Don’t point fingers at the Saudi Arabian government or the Muslim leaders in the Muslim world for the disunity in our communities. We’re causing disunity here in our own communities. Have we taken time to meet a new brother or sister at the masjid? Have we given proper greetings to those who greet us with the greetings of peace? Do we give people half our attention when they give the greeting of peace to us? The Prophet SAW used to turn his full attention to the one giving him the greeting of peace. Today, we may give a quick handshake or greeting and not actually give the one who greeted you the proper attention or warmth.

 

Simple things like greeting each other with attention and warmth can go a long way in promoting peace and unity in our community. Thus, as was said before change begins from within. Promote unity in your community through meeting someone new, offering the greetings of peace with warmth and full attention. Ask for people’s names too. We may attend the masjid for congregational prayers but not know the brother or sister praying next to us despite them coming every day.

 

These small things can go a long way in helping build mercy, love, compassion and unity in your community and the world.

 

8. We’re Missing Out on Building Communities During Ramadan

 

Many masjids are missing out a great opportunity to actually build a community during Ramadan. Our masjids fill up during Ramadan and afterwards they empty after. Year by year the same cycle happens why have we not done more to encourage people to come to the masjid?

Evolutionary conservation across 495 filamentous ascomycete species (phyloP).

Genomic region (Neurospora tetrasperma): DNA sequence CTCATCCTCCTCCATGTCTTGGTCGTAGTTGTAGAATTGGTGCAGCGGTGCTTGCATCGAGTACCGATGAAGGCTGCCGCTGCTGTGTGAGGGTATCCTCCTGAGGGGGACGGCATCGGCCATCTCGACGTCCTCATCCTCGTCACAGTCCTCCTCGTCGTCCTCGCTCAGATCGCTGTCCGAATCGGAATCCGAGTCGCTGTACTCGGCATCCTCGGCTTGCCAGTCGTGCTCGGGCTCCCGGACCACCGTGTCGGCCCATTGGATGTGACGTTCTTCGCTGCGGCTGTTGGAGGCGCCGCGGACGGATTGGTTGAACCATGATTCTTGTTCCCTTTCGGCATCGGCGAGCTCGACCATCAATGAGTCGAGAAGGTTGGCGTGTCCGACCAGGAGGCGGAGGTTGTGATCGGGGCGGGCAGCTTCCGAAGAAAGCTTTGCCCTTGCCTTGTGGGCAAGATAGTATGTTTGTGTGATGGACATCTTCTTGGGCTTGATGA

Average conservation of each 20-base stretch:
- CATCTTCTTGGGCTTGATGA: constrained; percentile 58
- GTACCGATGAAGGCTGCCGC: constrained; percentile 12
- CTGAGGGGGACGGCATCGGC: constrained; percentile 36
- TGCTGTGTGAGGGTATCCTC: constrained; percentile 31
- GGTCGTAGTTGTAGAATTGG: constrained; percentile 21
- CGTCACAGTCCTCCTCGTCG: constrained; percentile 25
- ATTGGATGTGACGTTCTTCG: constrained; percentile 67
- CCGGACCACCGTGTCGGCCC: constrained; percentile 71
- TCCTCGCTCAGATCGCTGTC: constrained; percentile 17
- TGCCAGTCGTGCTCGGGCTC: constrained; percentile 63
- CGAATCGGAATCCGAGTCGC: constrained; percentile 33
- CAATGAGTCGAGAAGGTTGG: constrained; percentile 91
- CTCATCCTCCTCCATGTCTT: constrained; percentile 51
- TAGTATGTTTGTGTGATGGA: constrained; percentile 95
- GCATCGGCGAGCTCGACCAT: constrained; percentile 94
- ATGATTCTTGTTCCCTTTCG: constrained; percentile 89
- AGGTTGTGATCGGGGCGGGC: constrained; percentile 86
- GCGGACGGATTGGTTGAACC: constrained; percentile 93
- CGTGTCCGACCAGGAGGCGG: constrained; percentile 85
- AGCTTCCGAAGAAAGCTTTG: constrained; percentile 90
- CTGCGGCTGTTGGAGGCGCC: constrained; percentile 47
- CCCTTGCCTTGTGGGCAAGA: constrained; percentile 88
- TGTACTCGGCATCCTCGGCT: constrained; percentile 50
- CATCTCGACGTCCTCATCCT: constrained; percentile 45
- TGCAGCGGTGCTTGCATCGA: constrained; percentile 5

We complain about empty masjids, but have we really taken the time and effort to help tie people’s hearts to the masjid during Ramadan? We must stress the importance of coming to the masjid during Ramadan and provide interesting and relevant programs for youth, women and the general community to feel tied to the masjid.

 

Simply having tarawih prayers and iftars at your masjid is not enough to tie people’s hearts to the masjid. You must proactively meet people, greet them warmly, and encourage them to come to the masjid. Make it a theme that is constant throughout Ramadan to encourage people to come to the masjid. This responsibility lies solely in the hands of the masjid leadership to promote this, but also requires a community effort to encourage our fellow brothers and sisters to come to the masjid.

 

9. We need to Reduce Our Time on Social Media